MANATEE -- After Thanksgiving Day, Anna Maria Island beachgoers will start to see front-end loaders, bulldozers and a dredge barge arrive in preparation for an almost $13 million beach renourishment project.
In early December, work is scheduled to begin along the central section of the island's beaches. Slated to start near 78th Street in Holmes Beach, renourishment will continue south 4.7 miles almost to Bridge Street in Bradenton Beach, said Charlie Hunsicker, Manatee County's director of parks and natural resources.
The project is financed with federal, state and county monies, with the U.S. Army Corps of Engineers serving as the contracting agent.
The amount of sand to be pumped ashore from December to February to
repair damaged beaches is expected to total 1 million cubic yards, said Corps spokeswoman Susan Jackson. The contract for the work was awarded to Great Lakes Dredge & Dock. The sand will come from an offshore borrow area at the northern end of Anna Maria Island.
Erosion on the beaches is especially severe during storms and hurricanes, but the daily pounding of water on land takes a toll, too, Hunsicker said.
"Part of it is the inevitable and constant erosion of waves on the beach, normal wave action," he said. "We lose about 10-15 feet of beach width a year.
"When that project is completed, we will pick up from there with a county and state project extending south to Longboat Pass," said Hunsicker.
The related $3 million Coquina Beach repair calls for pumping about 260,000 cubic yards of sand from the sea floor onto a two-mile section of beach.
Good weather permitting, all that work is expected to be complete by April 1, Hunsicker said.
Later in the year, work will start there on three dilapidated groins to be removed and replaced with new ones, Hunsicker said. Groins are man-made structures designed to trap sand as it moves down the beach.
Once the renourishment projects are complete, the beaches are expected to be wider by 125 to 150 feet on the island, which overlooks the Gulf of Mexico on Manatee County's far western edge.
The projects are designed to allow the sand to "reposition" itself underwater through natural wave action for six months or so following renourishment.
"We heap all sand on the dry beach area, and let Mother Nature's waves move the excess below the waterline on her own so we are not working in deeper water with our equipment," Hunsicker said.
Lovely beaches are important to the local economy, Holmes Beach Mayor Carmel Monti noted.
"We're looking forward to it," he said. "Anything to enhance our beaches and the experience for tourists and visitors is a plus, since our beaches are so important.
"We really appreciate the help we're getting from the TDC (Tourist Development Council) and the county on that," he added.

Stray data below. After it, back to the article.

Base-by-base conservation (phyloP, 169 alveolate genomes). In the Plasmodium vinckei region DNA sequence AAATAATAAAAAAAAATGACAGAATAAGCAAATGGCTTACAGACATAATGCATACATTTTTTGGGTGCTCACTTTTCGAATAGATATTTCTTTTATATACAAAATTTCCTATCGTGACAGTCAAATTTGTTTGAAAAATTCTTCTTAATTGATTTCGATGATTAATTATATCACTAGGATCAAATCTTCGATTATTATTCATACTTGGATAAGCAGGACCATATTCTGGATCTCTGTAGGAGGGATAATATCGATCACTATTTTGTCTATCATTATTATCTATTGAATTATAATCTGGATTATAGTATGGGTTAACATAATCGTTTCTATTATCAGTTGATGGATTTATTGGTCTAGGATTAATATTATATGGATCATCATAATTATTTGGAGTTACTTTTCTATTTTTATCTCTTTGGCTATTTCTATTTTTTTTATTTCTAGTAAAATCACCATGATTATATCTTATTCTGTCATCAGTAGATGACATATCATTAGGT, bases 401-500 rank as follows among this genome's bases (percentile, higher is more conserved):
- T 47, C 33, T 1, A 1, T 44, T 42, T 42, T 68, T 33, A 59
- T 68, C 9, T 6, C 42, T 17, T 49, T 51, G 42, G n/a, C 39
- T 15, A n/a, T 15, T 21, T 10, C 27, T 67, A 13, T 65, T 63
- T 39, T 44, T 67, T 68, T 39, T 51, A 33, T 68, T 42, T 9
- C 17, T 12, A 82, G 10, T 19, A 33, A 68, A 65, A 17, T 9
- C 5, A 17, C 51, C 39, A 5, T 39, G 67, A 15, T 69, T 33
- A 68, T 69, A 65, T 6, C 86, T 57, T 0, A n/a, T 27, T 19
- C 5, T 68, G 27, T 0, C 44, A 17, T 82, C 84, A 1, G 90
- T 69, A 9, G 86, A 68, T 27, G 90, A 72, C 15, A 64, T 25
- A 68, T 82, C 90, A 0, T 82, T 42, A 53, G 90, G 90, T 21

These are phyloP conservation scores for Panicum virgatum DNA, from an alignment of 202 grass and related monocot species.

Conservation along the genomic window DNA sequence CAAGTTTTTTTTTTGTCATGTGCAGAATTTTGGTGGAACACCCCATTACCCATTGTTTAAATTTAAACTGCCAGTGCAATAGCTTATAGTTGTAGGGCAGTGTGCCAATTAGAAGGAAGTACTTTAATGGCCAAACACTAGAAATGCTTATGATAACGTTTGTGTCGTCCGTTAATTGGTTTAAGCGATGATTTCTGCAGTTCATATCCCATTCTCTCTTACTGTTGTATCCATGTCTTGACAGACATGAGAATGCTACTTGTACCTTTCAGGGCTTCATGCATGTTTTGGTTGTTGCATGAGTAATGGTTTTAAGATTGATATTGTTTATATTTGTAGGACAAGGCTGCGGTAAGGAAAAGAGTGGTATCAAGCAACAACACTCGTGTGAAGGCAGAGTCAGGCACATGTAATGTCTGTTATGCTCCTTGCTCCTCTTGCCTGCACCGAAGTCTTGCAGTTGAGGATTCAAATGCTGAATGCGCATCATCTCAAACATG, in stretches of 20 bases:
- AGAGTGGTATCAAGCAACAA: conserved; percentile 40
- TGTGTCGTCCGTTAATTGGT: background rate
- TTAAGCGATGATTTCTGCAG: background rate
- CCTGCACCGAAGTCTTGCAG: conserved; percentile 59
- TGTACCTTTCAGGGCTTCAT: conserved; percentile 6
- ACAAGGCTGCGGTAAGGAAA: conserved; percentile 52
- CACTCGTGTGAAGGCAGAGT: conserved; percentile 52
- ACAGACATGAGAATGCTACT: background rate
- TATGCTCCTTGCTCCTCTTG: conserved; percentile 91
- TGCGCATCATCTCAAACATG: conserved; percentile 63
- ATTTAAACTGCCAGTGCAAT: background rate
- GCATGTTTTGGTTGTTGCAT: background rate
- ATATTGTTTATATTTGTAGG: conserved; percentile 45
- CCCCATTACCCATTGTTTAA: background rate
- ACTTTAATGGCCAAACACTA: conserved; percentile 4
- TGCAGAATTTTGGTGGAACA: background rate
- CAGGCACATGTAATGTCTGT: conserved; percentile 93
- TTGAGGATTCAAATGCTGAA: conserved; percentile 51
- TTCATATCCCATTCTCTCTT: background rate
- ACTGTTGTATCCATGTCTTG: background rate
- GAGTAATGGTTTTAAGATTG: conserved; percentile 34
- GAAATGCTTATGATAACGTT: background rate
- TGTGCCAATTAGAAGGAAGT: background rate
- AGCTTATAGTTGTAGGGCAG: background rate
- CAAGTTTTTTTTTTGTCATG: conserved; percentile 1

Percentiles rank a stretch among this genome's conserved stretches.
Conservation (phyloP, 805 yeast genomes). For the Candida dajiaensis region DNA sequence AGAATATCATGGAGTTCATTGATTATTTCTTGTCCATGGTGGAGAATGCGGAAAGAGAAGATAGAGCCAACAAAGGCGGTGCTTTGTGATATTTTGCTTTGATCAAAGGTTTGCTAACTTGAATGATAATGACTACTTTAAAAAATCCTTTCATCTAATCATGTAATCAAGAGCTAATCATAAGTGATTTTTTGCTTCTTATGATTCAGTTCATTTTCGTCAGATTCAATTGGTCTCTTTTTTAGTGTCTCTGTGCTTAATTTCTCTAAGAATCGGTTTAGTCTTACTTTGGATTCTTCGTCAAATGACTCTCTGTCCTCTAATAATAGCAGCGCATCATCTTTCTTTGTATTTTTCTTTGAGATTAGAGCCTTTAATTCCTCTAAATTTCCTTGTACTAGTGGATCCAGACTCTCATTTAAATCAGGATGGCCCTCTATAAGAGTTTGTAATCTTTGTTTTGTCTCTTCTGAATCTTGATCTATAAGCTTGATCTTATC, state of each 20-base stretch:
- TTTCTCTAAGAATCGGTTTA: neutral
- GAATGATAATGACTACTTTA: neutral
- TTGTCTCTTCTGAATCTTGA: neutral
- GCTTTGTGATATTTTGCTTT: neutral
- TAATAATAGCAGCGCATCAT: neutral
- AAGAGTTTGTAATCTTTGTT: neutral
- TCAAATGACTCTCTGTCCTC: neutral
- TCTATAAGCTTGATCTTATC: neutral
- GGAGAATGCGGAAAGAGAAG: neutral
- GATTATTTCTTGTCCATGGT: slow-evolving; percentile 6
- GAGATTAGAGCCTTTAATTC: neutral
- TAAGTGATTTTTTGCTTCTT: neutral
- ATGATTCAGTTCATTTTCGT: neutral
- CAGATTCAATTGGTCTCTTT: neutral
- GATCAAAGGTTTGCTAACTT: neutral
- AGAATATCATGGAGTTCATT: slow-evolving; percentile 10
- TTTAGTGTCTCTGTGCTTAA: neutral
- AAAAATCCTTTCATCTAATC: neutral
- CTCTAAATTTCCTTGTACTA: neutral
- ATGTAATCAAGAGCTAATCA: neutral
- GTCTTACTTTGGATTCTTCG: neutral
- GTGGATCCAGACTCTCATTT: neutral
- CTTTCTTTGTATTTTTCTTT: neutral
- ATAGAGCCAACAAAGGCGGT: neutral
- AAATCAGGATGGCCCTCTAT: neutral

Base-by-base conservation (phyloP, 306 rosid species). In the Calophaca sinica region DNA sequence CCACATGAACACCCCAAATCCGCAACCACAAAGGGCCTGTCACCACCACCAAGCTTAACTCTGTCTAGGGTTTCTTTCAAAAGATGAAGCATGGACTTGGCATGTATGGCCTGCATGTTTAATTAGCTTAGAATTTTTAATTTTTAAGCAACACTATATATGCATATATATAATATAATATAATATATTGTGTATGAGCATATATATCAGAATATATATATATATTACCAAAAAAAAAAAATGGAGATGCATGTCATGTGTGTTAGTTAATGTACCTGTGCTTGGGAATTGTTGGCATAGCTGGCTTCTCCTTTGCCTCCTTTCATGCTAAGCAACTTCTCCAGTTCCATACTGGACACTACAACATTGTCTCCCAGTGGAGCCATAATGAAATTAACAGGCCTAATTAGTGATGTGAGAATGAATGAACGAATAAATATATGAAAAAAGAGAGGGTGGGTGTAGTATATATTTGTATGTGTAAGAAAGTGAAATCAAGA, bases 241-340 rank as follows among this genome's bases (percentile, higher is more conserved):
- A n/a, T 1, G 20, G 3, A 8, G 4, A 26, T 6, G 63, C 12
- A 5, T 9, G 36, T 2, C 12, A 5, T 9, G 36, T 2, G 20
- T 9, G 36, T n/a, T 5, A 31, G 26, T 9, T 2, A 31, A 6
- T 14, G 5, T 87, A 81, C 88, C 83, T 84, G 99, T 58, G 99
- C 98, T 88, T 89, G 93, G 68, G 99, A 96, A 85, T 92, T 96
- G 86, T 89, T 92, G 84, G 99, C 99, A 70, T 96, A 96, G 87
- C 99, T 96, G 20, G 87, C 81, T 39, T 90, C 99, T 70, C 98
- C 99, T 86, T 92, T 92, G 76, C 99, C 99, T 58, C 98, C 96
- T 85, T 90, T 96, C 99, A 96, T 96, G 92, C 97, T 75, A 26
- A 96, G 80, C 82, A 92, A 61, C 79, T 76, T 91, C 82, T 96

Beach renourishment funds come locally from bed taxes charged to visitors.
"We contribute a tremendous amount of tax dollars to Manatee County for these services," said Monti.
Another beach renourishment project is in the wings farther south for Longboat Key, according to Juan Florensa, public works director for the Town of Longboat Key.
Manatee County is leading a permitting effort to win state and federal permits to dredge out clogged portions of Longboat Pass, on the key's northern tip, he said.
Once the permits are granted, the town can pay for the dredging and apply the sand along eroded "hot spots" of its beaches, said Florensa.
An agreement with a company called Port Dolphin, which wants to build a natural gas pipeline just north of the tip of Anna Maria Island, would allow Longboat Key to remove some of the sand on the bottom of the Gulf before the pipeline goes in, Florensa said.
Port Dolphin officials have just been granted their major permits, but they remain in negotiations with the commercial side of the business, spokesman Harry Costello said Friday.
When contemplating all the complexities and expense of beach renourishment, Glenn Compton, director of local environmental group Manasota-88, wondered why people don't embrace a much simpler solution.
"If the buildings weren't there, you wouldn't need beach renourishment," he said. "It's an indicator structures have been built too close to the waterline."
His view of renourishment was that it is "a necessary evil." "It's not going to get any easier or cheaper in the future," said Compton. "Those who live near the coast should pay the majority of the cost associated with it."
Sara Kennedy, Herald reporter, can be reached at 941-745-7031. Follow her on Twitter @sarawrites.